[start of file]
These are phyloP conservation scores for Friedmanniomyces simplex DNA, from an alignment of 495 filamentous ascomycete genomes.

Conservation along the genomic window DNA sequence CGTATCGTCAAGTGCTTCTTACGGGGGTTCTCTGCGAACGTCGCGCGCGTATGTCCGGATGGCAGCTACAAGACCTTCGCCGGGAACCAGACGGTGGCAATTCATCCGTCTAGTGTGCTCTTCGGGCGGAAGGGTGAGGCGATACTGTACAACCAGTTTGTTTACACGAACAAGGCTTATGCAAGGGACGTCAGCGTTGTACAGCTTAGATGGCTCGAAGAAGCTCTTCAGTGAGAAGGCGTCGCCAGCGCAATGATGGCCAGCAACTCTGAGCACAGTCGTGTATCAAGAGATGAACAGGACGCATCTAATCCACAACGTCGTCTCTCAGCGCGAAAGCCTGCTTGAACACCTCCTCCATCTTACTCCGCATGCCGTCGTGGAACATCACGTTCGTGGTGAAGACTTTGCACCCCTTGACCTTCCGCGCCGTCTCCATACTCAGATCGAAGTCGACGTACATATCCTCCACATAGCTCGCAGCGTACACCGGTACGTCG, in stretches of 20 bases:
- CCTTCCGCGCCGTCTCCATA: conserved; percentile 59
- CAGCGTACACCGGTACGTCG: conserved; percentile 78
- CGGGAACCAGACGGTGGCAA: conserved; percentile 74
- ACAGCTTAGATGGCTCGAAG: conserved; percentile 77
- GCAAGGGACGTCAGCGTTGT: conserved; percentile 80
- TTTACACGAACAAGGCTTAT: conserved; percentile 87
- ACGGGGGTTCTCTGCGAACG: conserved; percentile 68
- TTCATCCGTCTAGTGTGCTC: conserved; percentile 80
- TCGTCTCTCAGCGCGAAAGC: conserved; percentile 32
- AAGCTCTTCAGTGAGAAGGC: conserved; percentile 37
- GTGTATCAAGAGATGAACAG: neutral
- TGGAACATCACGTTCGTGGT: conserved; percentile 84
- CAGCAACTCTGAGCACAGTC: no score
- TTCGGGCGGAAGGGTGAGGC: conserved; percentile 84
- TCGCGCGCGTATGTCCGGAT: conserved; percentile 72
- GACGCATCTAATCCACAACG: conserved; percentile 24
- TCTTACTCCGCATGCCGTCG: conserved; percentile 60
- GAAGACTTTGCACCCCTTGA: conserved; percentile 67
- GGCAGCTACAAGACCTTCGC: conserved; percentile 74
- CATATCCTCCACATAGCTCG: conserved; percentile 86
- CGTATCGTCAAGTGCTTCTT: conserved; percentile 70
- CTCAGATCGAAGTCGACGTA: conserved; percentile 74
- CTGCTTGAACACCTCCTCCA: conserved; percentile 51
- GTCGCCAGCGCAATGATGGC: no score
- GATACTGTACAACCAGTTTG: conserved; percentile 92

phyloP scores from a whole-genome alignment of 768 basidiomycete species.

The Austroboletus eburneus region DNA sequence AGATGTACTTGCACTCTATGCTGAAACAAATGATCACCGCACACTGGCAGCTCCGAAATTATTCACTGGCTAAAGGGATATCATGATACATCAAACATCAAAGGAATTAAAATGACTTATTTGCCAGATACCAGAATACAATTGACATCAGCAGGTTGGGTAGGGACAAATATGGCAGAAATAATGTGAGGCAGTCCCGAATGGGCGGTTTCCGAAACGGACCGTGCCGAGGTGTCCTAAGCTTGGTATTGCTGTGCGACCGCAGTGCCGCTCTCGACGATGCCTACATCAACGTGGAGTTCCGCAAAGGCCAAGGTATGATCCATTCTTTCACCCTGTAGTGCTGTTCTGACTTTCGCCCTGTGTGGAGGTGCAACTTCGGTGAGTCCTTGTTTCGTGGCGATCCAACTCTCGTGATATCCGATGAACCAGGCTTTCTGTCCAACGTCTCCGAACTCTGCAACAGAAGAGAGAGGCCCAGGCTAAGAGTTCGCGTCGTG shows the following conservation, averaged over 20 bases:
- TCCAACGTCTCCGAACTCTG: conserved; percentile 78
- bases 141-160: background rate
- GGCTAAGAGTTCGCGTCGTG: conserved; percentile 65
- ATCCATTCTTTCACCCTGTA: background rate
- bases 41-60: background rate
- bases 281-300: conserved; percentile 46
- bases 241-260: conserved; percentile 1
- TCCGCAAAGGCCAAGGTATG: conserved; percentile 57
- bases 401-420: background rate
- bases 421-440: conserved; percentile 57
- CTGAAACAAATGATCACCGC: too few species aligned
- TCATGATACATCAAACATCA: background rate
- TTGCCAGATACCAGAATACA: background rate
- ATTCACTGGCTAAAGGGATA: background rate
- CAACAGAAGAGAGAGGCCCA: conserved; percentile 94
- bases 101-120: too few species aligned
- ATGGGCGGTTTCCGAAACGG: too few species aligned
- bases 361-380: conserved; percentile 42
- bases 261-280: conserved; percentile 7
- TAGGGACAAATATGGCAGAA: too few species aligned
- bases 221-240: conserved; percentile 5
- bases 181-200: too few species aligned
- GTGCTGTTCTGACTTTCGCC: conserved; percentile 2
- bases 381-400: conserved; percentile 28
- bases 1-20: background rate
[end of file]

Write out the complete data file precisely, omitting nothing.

These are phyloP conservation scores for Friedmanniomyces simplex DNA, from an alignment of 495 filamentous ascomycete genomes.

Conservation along the genomic window DNA sequence CGTATCGTCAAGTGCTTCTTACGGGGGTTCTCTGCGAACGTCGCGCGCGTATGTCCGGATGGCAGCTACAAGACCTTCGCCGGGAACCAGACGGTGGCAATTCATCCGTCTAGTGTGCTCTTCGGGCGGAAGGGTGAGGCGATACTGTACAACCAGTTTGTTTACACGAACAAGGCTTATGCAAGGGACGTCAGCGTTGTACAGCTTAGATGGCTCGAAGAAGCTCTTCAGTGAGAAGGCGTCGCCAGCGCAATGATGGCCAGCAACTCTGAGCACAGTCGTGTATCAAGAGATGAACAGGACGCATCTAATCCACAACGTCGTCTCTCAGCGCGAAAGCCTGCTTGAACACCTCCTCCATCTTACTCCGCATGCCGTCGTGGAACATCACGTTCGTGGTGAAGACTTTGCACCCCTTGACCTTCCGCGCCGTCTCCATACTCAGATCGAAGTCGACGTACATATCCTCCACATAGCTCGCAGCGTACACCGGTACGTCG, in stretches of 20 bases:
- CCTTCCGCGCCGTCTCCATA: conserved; percentile 59
- CAGCGTACACCGGTACGTCG: conserved; percentile 78
- CGGGAACCAGACGGTGGCAA: conserved; percentile 74
- ACAGCTTAGATGGCTCGAAG: conserved; percentile 77
- GCAAGGGACGTCAGCGTTGT: conserved; percentile 80
- TTTACACGAACAAGGCTTAT: conserved; percentile 87
- ACGGGGGTTCTCTGCGAACG: conserved; percentile 68
- TTCATCCGTCTAGTGTGCTC: conserved; percentile 80
- TCGTCTCTCAGCGCGAAAGC: conserved; percentile 32
- AAGCTCTTCAGTGAGAAGGC: conserved; percentile 37
- GTGTATCAAGAGATGAACAG: neutral
- TGGAACATCACGTTCGTGGT: conserved; percentile 84
- CAGCAACTCTGAGCACAGTC: no score
- TTCGGGCGGAAGGGTGAGGC: conserved; percentile 84
- TCGCGCGCGTATGTCCGGAT: conserved; percentile 72
- GACGCATCTAATCCACAACG: conserved; percentile 24
- TCTTACTCCGCATGCCGTCG: conserved; percentile 60
- GAAGACTTTGCACCCCTTGA: conserved; percentile 67
- GGCAGCTACAAGACCTTCGC: conserved; percentile 74
- CATATCCTCCACATAGCTCG: conserved; percentile 86
- CGTATCGTCAAGTGCTTCTT: conserved; percentile 70
- CTCAGATCGAAGTCGACGTA: conserved; percentile 74
- CTGCTTGAACACCTCCTCCA: conserved; percentile 51
- GTCGCCAGCGCAATGATGGC: no score
- GATACTGTACAACCAGTTTG: conserved; percentile 92

phyloP scores from a whole-genome alignment of 768 basidiomycete species.

The Austroboletus eburneus region DNA sequence AGATGTACTTGCACTCTATGCTGAAACAAATGATCACCGCACACTGGCAGCTCCGAAATTATTCACTGGCTAAAGGGATATCATGATACATCAAACATCAAAGGAATTAAAATGACTTATTTGCCAGATACCAGAATACAATTGACATCAGCAGGTTGGGTAGGGACAAATATGGCAGAAATAATGTGAGGCAGTCCCGAATGGGCGGTTTCCGAAACGGACCGTGCCGAGGTGTCCTAAGCTTGGTATTGCTGTGCGACCGCAGTGCCGCTCTCGACGATGCCTACATCAACGTGGAGTTCCGCAAAGGCCAAGGTATGATCCATTCTTTCACCCTGTAGTGCTGTTCTGACTTTCGCCCTGTGTGGAGGTGCAACTTCGGTGAGTCCTTGTTTCGTGGCGATCCAACTCTCGTGATATCCGATGAACCAGGCTTTCTGTCCAACGTCTCCGAACTCTGCAACAGAAGAGAGAGGCCCAGGCTAAGAGTTCGCGTCGTG shows the following conservation, averaged over 20 bases:
- TCCAACGTCTCCGAACTCTG: conserved; percentile 78
- bases 141-160: background rate
- GGCTAAGAGTTCGCGTCGTG: conserved; percentile 65
- ATCCATTCTTTCACCCTGTA: background rate
- bases 41-60: background rate
- bases 281-300: conserved; percentile 46
- bases 241-260: conserved; percentile 1
- TCCGCAAAGGCCAAGGTATG: conserved; percentile 57
- bases 401-420: background rate
- bases 421-440: conserved; percentile 57
- CTGAAACAAATGATCACCGC: too few species aligned
- TCATGATACATCAAACATCA: background rate
- TTGCCAGATACCAGAATACA: background rate
- ATTCACTGGCTAAAGGGATA: background rate
- CAACAGAAGAGAGAGGCCCA: conserved; percentile 94
- bases 101-120: too few species aligned
- ATGGGCGGTTTCCGAAACGG: too few species aligned
- bases 361-380: conserved; percentile 42
- bases 261-280: conserved; percentile 7
- TAGGGACAAATATGGCAGAA: too few species aligned
- bases 221-240: conserved; percentile 5
- bases 181-200: too few species aligned
- GTGCTGTTCTGACTTTCGCC: conserved; percentile 2
- bases 381-400: conserved; percentile 28
- bases 1-20: background rate